The best journalism, like life itself, comes to us in shades of gray. It allows for nuance and context, even doubt and contradiction. But the story of the late journalist Gary Webb—the crusader who probed the CIA’s connection to the crack cocaine epidemic and who will be played by Jeremy Renner in Kill the Messenger, which begins filming this summer—has mostly been recounted in extremes of black and white.
Since the San Jose Mercury News’ 1996 publication of his “Dark Alliance” series, which alleged that a drug ring affiliated with Nicaragua’s CIA-backed Contra rebels helped “spark a crack explosion in urban America,” Webb has been portrayed as either a courageous reporter or a loose cannon, a hero or a hyperbolist. He spoke truth to power, or he ignored truth in stubborn pursuit of his own agenda. His work has been vindicated. His work has been discredited.
With Hollywood now weighing in, the narrative is sure to tilt toward Webb’s noblest traits. As OC Weekly managing editor and Webb biographer Nick Schou recently wrote, the movie, directed by Homeland’s Michael Cuesta, “is expected to reinstate Webb’s reputation as an award-winning journalist dragged through the mud by disdainful, competing media outlets.” I was working for one of those media outlets—the Los Angeles Times—when we subjected “Dark Alliance” to a withering peer review. Our scrutiny, along with that of The New York Times and The Washington Post, prompted the Mercury News to reassess Webb’s series. His own newspaper ultimately concluded that he had “presented only one interpretation of complicated, sometimes-conflicting pieces of evidence” and had “oversimplified the complex issue of how the crack epidemic in America grew.” The Mercury News’ “Dark Alliance” logo—a man smoking a crack pipe superimposed on the official seal of the CIA—had not helped.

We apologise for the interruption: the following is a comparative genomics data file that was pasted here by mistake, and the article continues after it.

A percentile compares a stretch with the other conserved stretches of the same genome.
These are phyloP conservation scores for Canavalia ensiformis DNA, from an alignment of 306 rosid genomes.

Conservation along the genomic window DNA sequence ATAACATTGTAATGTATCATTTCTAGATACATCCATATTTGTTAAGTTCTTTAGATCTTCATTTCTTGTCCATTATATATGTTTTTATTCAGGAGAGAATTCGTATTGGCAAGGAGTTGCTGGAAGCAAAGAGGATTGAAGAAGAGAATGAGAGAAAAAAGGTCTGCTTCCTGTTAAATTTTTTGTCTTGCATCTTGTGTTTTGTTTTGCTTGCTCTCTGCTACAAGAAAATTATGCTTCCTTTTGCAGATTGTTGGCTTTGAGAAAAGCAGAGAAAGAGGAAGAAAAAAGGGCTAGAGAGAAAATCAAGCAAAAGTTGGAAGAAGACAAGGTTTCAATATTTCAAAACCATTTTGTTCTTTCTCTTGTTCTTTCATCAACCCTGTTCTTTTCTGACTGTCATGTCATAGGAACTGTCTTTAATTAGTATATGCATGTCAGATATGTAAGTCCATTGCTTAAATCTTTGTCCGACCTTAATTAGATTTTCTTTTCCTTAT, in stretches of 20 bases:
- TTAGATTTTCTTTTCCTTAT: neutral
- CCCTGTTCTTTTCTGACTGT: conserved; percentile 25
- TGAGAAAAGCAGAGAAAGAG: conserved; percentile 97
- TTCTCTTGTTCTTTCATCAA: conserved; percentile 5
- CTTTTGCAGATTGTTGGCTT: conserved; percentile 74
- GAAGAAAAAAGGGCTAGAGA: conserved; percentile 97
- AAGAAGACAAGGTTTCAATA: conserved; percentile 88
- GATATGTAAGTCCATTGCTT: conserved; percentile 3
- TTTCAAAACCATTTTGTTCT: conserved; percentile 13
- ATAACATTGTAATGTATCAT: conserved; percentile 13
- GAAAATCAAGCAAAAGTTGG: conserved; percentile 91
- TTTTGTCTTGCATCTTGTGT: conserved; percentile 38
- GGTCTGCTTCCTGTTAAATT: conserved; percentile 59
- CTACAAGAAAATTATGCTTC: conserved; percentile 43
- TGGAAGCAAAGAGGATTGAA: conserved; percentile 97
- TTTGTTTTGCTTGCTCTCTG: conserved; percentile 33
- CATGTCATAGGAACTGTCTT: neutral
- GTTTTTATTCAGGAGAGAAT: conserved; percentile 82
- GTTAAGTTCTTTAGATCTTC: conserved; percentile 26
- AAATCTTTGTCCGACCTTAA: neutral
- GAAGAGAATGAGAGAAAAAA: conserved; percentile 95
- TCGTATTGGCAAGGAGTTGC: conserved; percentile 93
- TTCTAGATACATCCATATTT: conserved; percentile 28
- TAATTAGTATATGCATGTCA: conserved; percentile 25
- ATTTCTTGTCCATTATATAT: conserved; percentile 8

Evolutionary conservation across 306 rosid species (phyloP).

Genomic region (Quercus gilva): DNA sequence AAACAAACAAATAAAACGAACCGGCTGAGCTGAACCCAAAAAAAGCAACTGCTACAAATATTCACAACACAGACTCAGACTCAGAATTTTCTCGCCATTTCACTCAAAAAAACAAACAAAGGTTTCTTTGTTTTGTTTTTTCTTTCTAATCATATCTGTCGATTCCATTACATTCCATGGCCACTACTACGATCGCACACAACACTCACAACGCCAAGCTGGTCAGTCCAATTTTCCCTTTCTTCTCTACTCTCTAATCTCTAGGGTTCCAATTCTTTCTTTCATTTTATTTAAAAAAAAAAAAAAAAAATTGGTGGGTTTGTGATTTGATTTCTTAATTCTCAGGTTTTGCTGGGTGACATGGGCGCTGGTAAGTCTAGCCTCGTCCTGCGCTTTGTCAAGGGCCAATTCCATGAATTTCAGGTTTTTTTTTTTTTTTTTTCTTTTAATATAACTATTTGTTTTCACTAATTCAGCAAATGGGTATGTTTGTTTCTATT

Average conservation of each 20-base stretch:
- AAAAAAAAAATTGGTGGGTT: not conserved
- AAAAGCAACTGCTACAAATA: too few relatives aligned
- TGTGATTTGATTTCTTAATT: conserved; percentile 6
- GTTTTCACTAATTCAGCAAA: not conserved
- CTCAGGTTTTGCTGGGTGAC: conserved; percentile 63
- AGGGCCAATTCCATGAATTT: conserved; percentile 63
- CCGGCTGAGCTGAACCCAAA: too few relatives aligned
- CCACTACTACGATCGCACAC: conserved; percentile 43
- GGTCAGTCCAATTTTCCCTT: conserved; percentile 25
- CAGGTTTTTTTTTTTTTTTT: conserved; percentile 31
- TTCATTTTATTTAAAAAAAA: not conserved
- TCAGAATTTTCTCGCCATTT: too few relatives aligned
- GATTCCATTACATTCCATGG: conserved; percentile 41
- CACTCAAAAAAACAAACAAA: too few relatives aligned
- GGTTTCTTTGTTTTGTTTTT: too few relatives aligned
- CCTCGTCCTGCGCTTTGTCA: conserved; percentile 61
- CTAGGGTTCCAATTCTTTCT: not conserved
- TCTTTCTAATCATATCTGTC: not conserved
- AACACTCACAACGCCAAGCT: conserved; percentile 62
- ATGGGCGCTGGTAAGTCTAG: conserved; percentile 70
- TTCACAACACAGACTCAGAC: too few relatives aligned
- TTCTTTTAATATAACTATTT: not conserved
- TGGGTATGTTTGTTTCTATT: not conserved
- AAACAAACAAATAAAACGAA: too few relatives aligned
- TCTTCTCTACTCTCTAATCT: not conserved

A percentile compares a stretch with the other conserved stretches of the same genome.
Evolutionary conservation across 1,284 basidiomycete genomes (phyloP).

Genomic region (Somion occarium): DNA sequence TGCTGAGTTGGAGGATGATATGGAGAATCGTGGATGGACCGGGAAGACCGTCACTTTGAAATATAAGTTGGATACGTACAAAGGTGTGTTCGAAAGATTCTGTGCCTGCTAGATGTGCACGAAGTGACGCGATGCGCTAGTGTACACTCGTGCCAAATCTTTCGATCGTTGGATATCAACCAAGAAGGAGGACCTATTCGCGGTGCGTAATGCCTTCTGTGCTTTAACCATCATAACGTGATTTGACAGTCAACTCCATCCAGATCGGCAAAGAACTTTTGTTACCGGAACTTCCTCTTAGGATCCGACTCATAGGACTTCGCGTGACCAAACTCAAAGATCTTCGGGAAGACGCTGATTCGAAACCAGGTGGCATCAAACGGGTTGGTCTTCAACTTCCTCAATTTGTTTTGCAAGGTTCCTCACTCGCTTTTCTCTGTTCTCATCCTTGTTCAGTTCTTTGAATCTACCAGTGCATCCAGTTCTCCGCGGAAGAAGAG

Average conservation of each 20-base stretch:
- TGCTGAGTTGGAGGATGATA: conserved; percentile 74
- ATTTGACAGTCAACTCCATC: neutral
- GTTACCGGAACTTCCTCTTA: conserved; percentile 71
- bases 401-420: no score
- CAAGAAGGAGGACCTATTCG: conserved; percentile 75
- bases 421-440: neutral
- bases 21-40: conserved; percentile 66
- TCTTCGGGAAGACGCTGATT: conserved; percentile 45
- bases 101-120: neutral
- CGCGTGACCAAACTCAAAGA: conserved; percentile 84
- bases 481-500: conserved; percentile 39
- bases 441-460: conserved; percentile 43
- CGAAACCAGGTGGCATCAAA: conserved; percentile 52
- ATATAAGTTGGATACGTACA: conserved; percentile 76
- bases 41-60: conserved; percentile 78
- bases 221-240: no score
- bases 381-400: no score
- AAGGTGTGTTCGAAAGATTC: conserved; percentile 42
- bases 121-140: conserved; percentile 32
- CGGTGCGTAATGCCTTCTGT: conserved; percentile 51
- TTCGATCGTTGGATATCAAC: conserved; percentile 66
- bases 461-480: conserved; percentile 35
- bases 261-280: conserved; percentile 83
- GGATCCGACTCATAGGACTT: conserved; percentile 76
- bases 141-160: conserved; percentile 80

In the aftermath, Webb’s career unraveled. Eight years later, he committed suicide.
As I write in the June issue of Los Angeles magazine, I took no pleasure in helping expose the shortcuts in Webb’s reporting. I take no pride in it now. “It was a tawdry and defensive exercise,” I write, “all these august institutions piling on a lone muckraker.” My Los Angeles piece actually touches only tangentially on Webb; it is a lengthy examination, many months in the making, of my relationship with legendary crack dealer Freeway Ricky Ross. But the mere mention of “Dark Alliance” has proved ready fuel for the Webb reputation-reinstatement industry. Schou’s story, published on May 29 in the LA Weekly, sported the headline: “Ex-L.A. Times Writer Apologizes for ‘Tawdry’ Attacks.” His opening sentence claims that I played a “leading role in ruining the controversial journalist’s career.” His closing sentence implies that I and my L.A. Times colleagues “helped load the gun that killed Gary Webb.”
Wow. Schou’s description invests me with some powers I have never imagined myself to wield. It also beats the drum for Kill the Messenger, which is based partly on Schou’s book of the same name. As Schou acknowledges, he is working as a consultant on the film.